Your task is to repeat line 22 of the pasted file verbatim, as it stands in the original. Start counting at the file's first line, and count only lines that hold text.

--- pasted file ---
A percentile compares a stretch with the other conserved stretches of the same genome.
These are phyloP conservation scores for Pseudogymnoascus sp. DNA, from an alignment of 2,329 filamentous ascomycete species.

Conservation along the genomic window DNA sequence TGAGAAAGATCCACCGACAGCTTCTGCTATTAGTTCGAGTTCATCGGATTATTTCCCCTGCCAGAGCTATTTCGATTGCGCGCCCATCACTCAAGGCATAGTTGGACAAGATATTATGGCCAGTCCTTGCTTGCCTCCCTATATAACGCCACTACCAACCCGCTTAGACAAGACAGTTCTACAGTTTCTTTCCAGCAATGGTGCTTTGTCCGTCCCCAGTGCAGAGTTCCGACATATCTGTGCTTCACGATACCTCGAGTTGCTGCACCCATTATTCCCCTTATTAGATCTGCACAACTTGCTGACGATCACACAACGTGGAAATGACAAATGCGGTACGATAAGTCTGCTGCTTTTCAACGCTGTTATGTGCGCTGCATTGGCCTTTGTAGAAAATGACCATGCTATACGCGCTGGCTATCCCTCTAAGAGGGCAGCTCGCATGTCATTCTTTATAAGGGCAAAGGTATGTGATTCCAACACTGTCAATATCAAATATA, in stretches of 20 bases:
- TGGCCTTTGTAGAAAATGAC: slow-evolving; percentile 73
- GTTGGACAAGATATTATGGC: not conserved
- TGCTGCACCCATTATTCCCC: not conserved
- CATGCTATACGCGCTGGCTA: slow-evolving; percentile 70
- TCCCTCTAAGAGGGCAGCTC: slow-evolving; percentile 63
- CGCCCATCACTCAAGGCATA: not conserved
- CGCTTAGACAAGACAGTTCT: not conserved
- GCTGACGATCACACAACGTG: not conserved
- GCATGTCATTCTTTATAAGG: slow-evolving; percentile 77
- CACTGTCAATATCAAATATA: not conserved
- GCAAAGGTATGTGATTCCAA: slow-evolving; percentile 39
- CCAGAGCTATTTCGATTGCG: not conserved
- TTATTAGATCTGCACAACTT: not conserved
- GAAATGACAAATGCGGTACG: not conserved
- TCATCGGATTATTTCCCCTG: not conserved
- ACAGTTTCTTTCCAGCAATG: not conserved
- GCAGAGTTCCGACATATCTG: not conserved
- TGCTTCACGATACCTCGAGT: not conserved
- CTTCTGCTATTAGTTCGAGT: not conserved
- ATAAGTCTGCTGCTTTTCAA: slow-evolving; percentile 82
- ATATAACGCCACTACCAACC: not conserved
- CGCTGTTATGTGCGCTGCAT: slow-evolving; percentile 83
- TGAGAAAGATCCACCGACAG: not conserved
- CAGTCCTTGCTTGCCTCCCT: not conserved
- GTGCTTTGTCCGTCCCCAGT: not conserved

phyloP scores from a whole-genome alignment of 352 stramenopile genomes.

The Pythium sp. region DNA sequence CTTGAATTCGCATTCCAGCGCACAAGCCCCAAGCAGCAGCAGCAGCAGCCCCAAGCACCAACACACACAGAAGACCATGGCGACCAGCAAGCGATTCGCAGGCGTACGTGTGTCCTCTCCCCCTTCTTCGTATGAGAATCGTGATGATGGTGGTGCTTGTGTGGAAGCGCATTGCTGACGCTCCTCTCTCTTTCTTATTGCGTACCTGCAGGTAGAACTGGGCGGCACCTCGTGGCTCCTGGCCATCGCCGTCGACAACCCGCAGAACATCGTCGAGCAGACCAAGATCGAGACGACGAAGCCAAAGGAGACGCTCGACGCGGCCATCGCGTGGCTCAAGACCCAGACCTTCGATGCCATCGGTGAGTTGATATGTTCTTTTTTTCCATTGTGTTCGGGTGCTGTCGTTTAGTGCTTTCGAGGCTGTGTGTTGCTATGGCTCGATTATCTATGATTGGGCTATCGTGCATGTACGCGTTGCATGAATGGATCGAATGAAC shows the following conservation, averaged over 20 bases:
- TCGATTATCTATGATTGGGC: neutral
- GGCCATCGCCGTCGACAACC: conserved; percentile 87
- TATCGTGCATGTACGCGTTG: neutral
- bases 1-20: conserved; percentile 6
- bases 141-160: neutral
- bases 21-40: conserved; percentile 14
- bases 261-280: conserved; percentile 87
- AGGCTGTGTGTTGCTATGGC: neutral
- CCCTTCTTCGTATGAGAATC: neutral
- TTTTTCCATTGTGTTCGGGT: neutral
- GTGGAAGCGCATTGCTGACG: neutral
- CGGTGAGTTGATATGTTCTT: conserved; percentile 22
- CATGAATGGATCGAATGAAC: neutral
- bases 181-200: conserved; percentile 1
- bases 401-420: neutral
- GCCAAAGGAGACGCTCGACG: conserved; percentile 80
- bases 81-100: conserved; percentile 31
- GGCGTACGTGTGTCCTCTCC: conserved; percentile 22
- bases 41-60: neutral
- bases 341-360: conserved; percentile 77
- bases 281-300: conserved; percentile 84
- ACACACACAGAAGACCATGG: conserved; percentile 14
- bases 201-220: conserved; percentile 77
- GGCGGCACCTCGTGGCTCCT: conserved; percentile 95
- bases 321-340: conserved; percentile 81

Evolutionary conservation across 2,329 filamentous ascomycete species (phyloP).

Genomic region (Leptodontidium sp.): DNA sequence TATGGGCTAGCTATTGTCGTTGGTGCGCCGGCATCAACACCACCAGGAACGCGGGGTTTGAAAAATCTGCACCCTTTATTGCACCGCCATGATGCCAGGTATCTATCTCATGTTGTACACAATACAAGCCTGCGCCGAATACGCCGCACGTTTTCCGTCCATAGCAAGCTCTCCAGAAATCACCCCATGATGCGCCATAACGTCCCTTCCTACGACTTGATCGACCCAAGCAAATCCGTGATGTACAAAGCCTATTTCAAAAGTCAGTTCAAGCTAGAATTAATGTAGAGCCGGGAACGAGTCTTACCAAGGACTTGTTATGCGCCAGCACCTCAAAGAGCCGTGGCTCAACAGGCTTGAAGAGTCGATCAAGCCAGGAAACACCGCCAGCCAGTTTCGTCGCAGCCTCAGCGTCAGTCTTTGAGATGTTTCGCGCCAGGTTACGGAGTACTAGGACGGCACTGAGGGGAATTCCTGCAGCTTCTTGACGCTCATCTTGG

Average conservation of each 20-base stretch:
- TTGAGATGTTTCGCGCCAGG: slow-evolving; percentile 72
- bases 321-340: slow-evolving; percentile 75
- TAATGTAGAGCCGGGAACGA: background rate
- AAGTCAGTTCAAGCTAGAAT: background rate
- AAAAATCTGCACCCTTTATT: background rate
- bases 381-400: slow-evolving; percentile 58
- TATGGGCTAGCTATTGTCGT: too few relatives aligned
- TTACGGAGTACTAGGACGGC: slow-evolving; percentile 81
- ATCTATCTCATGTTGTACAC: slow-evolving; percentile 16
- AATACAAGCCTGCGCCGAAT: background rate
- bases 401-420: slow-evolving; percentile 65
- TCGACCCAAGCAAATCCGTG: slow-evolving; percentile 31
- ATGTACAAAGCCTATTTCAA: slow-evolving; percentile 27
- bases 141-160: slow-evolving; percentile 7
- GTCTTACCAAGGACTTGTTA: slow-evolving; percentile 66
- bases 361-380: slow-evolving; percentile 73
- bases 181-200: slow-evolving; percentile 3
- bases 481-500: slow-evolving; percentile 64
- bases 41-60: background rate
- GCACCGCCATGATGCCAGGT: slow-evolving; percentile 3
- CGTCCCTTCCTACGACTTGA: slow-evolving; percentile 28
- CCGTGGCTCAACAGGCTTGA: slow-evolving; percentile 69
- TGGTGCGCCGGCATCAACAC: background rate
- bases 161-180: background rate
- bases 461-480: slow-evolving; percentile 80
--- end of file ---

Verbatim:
- CTTCTGCTATTAGTTCGAGT: not conserved